One Crime, Two Charges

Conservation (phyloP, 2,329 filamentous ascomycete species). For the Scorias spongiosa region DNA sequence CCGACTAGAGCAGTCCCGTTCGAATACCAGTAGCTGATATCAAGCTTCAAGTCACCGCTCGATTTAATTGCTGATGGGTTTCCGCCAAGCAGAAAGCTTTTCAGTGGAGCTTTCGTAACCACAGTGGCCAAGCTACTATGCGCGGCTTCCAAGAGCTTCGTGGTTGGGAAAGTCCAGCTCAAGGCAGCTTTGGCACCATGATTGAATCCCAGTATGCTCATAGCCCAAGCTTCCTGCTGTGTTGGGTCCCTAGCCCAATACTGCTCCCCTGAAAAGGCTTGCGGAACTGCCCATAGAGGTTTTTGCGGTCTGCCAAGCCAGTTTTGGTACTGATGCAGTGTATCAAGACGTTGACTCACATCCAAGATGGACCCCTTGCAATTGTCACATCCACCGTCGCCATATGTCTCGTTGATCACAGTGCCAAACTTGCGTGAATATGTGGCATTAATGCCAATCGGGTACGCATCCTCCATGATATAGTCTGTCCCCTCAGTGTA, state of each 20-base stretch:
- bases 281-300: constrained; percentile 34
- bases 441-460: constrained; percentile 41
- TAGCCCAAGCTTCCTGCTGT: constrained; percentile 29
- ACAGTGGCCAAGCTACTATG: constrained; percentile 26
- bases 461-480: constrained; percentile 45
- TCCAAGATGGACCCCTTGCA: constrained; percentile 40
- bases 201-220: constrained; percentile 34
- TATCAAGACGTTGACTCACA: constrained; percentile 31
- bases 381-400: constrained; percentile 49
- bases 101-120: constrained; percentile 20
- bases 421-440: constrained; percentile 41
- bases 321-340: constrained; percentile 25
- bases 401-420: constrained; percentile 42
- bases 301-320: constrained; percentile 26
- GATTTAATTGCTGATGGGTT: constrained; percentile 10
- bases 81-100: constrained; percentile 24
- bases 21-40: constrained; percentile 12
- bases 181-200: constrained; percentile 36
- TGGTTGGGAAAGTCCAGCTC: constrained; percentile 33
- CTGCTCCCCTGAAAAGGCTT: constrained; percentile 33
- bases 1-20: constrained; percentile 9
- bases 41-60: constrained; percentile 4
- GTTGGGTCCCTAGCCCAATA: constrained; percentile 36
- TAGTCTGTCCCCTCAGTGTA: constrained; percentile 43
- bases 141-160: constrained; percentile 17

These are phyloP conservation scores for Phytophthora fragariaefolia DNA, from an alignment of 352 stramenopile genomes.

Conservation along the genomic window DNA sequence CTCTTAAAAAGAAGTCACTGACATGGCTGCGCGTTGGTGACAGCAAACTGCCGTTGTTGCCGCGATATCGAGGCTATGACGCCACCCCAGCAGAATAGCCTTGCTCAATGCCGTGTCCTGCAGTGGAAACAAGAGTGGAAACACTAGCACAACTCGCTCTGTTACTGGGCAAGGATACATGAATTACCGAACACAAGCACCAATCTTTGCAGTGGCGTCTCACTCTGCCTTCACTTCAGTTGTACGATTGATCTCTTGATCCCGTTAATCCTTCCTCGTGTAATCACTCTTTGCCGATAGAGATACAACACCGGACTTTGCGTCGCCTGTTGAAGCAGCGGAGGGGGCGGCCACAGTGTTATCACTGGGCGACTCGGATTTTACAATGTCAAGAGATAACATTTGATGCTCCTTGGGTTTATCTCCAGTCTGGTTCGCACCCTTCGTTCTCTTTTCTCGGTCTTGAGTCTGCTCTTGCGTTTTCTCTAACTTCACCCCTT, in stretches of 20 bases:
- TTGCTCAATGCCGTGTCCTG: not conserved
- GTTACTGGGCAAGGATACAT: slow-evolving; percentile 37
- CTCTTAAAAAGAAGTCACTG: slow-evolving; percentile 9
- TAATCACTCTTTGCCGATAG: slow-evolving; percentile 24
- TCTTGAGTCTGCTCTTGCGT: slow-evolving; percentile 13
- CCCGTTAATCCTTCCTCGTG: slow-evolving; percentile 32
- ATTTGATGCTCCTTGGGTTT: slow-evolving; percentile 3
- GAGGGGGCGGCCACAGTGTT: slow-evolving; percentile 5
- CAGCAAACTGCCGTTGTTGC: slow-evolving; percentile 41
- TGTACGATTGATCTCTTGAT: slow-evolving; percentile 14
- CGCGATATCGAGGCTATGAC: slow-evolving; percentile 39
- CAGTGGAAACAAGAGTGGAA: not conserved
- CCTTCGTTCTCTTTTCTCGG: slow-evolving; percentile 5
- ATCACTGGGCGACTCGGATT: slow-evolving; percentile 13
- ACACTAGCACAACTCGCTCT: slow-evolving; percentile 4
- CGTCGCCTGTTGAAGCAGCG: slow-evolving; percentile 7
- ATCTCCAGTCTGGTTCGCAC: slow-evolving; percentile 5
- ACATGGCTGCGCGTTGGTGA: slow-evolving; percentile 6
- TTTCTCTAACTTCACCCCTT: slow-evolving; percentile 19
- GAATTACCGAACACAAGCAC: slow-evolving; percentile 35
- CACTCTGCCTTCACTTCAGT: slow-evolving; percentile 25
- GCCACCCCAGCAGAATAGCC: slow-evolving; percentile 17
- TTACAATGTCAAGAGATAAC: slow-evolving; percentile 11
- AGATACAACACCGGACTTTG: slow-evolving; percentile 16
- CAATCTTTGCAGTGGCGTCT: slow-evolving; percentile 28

At the beginning of Indiana’s prohibition, those who broke the law faced two prosecutions. They were first tried in the city or county court (depending on whether they were arrested by the police or the sheriff) for violating Indiana’s law. They then faced federal charges for violating the Reed Amendment. On top of that, sentences were served consecutively. In a few cases, the person’s federal trial didn’t start until they were released from jail for the state charge. Once the local courts became overwhelmed, prosecutions were left up to the feds.